Case Studies in Data Analysis Poster Competition 2015

There will be a poster competition for Case Studies in Data Analysis during the Annual Meeting in Halifax, June 14-17, 2015. One award will be presented for the best poster in each of the two case studies. The value of the award for each case study in the 2015 competition is $500 with the expectation that this award is shared equally among the members of each winning team. The Committee of the Award for Case Studies in Data Analysis will consider the quality of both the analysis of the data and the presentation of the results in reaching its decision. The Committee of the Award for Case Studies in Data Analysis reserves the right to decline to make an award for a given study if numbers of entries are insufficient.

The case studies are intended for teams of graduate and/or senior undergraduate students working either with or without faculty mentors. Each participating team will choose to analyse one of the two data sets described below and the teams will present summaries of the methods they used and the results of their analyses in a juried poster presentation session at the Annual Meeting. The date and time of the judging will be communicated to all teams in advance of the Annual Meeting.

Registration for the Case Studies Competition

Interested teams should send an email to Georges Monette indicating the names and email addresses of all team members, and the selected case study. The deadline for registration for the Case Studies Competition is April 30, 2015.

Note that at least one member of each team needs to register for and attend the SSC Annual Meeting. Also note that the deadline for the "early-bird" discount on registration fees is April 15, 2015.


Case Study 1: Youth Employment and the 2008 Crisis

Data provider: Statistics Canada. Labour Force Survey through the Data Liberation Initiative: LFS (2002-2014)

Organizer: Heather Krause, Datassist


The financial crisis of 2008 has been said (Tancer, 2012) to have caused widespread youth unemployment and may have had a long term effect on relative employment demand in different industries.

Research Questions

Question 1: Based on your analysis, is this true across the board in Canada? How has the impact differed for young men and young women across diverse industries? To what extent has youth employment recovered within various industries?

Question 2: You have a daughter in high school. Based on the trends revealed in your analysis, what career advice do you give her? Is this advice the same or different for her twin brother?

Data access

The Statistics Canada Labour Force Survey (2015) compiles data on variables that allow an analysis of the effects of the crisis. Almost all Canadian universities participate in Statistics Canada’s Data Liberation Initiative (DLI) which gives students access to longitudinal microdata from the Labour Force Survey. A data set comprising a selection of variables from 2002 to 2014 has been compiled and is available to students enrolled at universities participating in the DLI by contacting Georges Monette. You may also obtain additional variables, if you wish, through the DLI representative at your university. See the list of participating institutions and their representatives.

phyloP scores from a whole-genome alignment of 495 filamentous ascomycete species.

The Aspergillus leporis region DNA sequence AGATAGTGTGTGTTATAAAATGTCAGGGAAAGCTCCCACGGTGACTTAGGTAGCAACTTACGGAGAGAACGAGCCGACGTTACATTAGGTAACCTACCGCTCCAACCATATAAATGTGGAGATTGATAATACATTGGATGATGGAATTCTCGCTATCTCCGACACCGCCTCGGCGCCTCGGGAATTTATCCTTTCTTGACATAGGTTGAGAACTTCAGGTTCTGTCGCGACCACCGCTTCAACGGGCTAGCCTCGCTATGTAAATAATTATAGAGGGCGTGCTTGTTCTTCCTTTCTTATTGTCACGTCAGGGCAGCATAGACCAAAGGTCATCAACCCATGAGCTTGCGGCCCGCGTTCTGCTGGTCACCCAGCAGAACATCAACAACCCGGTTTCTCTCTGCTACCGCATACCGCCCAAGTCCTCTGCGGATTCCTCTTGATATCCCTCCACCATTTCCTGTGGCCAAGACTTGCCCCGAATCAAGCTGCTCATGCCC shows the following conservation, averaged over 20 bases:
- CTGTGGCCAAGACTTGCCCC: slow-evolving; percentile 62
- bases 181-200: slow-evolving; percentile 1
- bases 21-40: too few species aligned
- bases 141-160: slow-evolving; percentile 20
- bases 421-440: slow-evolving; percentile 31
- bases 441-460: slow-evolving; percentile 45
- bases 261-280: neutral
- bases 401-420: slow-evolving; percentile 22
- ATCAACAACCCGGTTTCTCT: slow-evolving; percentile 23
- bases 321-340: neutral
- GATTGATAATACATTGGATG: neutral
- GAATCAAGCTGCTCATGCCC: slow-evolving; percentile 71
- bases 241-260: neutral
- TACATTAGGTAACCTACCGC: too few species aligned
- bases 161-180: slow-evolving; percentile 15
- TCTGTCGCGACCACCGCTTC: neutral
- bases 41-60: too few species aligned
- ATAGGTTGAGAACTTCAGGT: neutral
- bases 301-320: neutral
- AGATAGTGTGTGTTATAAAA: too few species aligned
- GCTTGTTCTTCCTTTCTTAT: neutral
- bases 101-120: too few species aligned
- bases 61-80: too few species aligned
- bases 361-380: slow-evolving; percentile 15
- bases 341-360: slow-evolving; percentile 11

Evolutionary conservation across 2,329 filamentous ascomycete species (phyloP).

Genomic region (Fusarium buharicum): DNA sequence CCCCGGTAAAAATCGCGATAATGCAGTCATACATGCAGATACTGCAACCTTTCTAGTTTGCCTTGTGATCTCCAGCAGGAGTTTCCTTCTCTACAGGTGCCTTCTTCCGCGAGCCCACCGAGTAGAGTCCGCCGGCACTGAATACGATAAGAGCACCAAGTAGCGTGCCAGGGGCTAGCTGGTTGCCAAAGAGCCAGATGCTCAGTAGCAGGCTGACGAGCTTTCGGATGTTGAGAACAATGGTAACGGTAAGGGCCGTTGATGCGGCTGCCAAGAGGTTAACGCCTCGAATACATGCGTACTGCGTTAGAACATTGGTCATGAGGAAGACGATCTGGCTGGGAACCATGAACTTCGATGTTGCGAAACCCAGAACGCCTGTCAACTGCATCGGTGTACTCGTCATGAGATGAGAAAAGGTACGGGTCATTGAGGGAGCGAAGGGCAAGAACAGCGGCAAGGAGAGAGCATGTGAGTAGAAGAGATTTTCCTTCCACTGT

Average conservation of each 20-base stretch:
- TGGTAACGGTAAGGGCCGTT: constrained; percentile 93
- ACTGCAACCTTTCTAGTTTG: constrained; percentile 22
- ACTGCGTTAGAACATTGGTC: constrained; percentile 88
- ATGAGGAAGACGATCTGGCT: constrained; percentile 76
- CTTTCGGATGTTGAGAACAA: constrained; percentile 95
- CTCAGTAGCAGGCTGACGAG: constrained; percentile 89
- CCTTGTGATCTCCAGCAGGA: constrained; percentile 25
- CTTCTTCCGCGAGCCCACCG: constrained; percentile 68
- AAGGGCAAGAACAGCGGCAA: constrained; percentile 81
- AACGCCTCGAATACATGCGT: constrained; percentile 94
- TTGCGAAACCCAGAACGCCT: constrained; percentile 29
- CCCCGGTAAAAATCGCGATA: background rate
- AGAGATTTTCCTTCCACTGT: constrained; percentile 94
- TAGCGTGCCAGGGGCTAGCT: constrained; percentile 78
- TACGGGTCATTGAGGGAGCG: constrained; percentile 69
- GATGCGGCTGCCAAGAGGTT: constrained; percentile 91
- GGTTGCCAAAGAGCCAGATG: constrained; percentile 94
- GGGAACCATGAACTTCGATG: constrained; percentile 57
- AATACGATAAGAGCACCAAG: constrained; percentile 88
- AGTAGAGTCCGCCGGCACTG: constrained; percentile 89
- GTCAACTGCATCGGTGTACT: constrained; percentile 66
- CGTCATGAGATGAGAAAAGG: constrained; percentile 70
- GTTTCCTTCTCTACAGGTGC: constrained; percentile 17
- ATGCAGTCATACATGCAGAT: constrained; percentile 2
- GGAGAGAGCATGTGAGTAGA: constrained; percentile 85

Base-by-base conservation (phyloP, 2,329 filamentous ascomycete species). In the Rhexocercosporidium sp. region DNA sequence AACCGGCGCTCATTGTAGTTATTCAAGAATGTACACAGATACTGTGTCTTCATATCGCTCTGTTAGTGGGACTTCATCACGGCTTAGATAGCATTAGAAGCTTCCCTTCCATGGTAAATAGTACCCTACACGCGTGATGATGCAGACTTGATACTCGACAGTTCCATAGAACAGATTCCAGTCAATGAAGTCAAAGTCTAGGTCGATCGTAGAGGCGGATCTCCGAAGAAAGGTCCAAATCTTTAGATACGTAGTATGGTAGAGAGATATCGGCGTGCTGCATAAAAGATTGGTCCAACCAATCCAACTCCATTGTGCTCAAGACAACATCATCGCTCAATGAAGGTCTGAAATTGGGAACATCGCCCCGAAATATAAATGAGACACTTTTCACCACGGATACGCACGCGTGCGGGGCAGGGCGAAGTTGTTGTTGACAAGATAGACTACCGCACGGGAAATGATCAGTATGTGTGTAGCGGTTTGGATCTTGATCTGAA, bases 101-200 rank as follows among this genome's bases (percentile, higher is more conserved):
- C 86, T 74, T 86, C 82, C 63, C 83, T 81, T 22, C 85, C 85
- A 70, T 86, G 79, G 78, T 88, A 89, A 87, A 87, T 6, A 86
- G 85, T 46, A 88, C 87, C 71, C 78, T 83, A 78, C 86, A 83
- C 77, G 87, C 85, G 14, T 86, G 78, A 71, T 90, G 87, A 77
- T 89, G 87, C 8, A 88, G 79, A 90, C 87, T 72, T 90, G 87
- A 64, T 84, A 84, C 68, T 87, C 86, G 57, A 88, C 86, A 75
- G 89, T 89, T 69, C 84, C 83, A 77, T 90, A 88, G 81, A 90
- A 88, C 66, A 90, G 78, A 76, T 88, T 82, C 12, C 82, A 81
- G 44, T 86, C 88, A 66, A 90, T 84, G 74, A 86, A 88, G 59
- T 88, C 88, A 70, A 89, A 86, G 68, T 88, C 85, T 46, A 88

Case Study 2: Baseball Strategies

Provenance of Data: Two R packages: PitchRx, Lehman and Retrosheet (

Organizer: Dave Campbell (


Of all sports, baseball has probably generated the most extensive and complex statistical analyses. Albert (2010) proposes a number of questions to explore with data obtained by combining three data sets that are readily available. Two data sets are available through packages in R (R Core Team, 2014): the Lehman package (Friendly, 2014) and the pitchRx package (Sievert, 2014). A third data set with play-by-play data, Retrosheet (Pankin, 2015), can be downloaded for use in R following instructions provided by Albert (2014).

The goal of this case study is to use the data in these datasets to explore one of two questions proposed in a personal communication by Green (2015):


Each team chooses which of the two questions it wishes to explore and should present results on only one question.

Question 1: What is the relative value to a team of a (non-pitcher) player's hitting and defence? How much would a batter's offence have to improve to compensate (in terms of runs scored/allowed or wins/losses) for weaker defence in the field? This will change depending on how critical the position is. (Green, 2015)

Question 2:What is the impact (on runs scored or wins) of the order of the batting lineup? Traditionally the fastest player (with high batting average) hits first. A strong contact hitter (low strikeouts) bats second. Third and fourth are "power" hitters who hit lots of homeruns. Some have argued against this tradition and claim that you should simply put your "best" overall hitter first, your "second best" hitter second, and so forth, on the justification that your best hitters will come to bat more often, on average, over the course of a season. How to measure "best", "second best" overall hitter engenders some controversy as well. (Green, 2015).


[1] Jim Albert (2010). Baseball data at Season, Play-by-Play, and Pitch-by-Pitch Levels. Journal of Statistics Education, 18, Retrieved from

[2] Jim Albert (2014). Exploring Baseball Data with R, Retrieved from

[3] Christopher Green (2015). Personal communication.

[4] Michael Friendly (2014). Lahman: Sean Lahman's Baseball Database. R package version 3.0-1.

[5] Mark Pankin (2015). Retrosheet. Retrieved from

[6] R Core Team (2014). R: A language and environment for statistical computing. R Foundation for Statistical Computing, Vienna, Austria. URL

[7] Carson Sievert (2014). Taming PITCHf/x Data with {pitchRx} and {XML2R} The R Journal, 6(1). Retrieved from

[8] Carson Sievert (2014). pitchRx: Tools for Harnessing MLBAM Gameday data and Visualizing PITCHf/x. R package version 1.6.